How Interactive Are Your Live-Streaming Events?

Using Second Life's 3D Online World to Train Online Students

Thanks to the ever-cheaper world of digital media, it costs less every month to distribute or stream video, images and other content to and from events. While it’s certainly still not cheap to live-stream events well (see last weekend’s TheRumble2012 live-streaming debacle as proof), scaling is the real issue here, not technology or money.

But access isn’t enough. For live-streaming experiences to match or exceed their in-person counterparts, it’s important to offer that one thing most people attend conferences for in the first place: interaction.

SocialFish agrees. In their recent blog post, they recommend integrating social streams, including surveys and polls, and offering live Q&A sessions. While we agree these three are important, we have a few more suggestions to make your online experience rock.

Provide A Moderator
When we say moderator, we’re not talking even a Jim Lehrer level of involvement, but simply someone with enough power to ban users, moderate the worst comments and answer any technical questions. This means your moderator absolutely needs to be in touch with your marketing and IT teams during the event, and not just some kid working for a large NYC company. Give this person power, access and enough responsibility to look after the event fans’ best interests. And please tell them not to use text speak unless necessary.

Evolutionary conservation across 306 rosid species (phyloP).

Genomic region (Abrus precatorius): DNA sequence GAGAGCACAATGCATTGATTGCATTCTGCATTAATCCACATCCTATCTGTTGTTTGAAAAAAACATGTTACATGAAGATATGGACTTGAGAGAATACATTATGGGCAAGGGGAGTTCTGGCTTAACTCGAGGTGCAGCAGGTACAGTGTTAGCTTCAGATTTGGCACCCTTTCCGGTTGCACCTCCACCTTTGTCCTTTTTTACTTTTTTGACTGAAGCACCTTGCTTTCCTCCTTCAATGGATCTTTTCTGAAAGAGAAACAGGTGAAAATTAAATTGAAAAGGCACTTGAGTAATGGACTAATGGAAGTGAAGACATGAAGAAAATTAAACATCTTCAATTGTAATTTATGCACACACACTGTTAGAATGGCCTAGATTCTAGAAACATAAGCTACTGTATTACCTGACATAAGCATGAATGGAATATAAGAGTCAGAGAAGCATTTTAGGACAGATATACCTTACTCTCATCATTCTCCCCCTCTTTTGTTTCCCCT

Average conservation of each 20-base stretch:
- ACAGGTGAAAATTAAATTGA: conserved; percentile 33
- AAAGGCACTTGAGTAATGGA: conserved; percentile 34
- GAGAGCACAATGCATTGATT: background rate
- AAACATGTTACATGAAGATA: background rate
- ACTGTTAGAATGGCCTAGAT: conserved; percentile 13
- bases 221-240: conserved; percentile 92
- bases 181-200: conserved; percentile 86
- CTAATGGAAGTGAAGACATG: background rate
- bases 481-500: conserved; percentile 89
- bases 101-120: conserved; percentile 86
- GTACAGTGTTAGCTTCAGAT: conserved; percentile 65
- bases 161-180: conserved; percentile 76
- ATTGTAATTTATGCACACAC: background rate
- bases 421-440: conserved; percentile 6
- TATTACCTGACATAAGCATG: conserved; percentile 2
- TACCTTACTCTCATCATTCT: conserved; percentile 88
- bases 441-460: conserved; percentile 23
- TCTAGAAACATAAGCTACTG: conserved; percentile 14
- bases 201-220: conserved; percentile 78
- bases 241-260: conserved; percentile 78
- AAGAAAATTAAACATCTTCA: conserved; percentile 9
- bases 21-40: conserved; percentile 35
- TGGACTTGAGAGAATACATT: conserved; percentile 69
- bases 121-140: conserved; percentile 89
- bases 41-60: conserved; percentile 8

Cap Your Tickets Sold
As TheRumble2012’s failed live-stream shows us, scaling live video online is hard. Instead of irresponsibly selling as many tickets as possible, try charging a bit more for guaranteed access. Would you rather have your service work perfectly for 5k people or not at all for twice that? As a long-time customer of similar live streams, I can say I’d much rather not watch a poor live-stream and download the footage immediately afterwards than suffer through poor performance during the event.

Contact The Big Boys
Windows Azure runs a number of high-profile online events (Olympics, some of the NFL offerings, Microsoft worldwide product launches). Azure and similar large services are better equipped to handle such massive undertakings than the boutique digital shop that employs cool-dressing hipsters and ‘found a great deal’ on overseas hosting and redistribution equipment. Trust them.

Live-streaming correctly is worth the time and expense. After all, even if your offering is full of interactive opportunities, does it matter if no one can access it?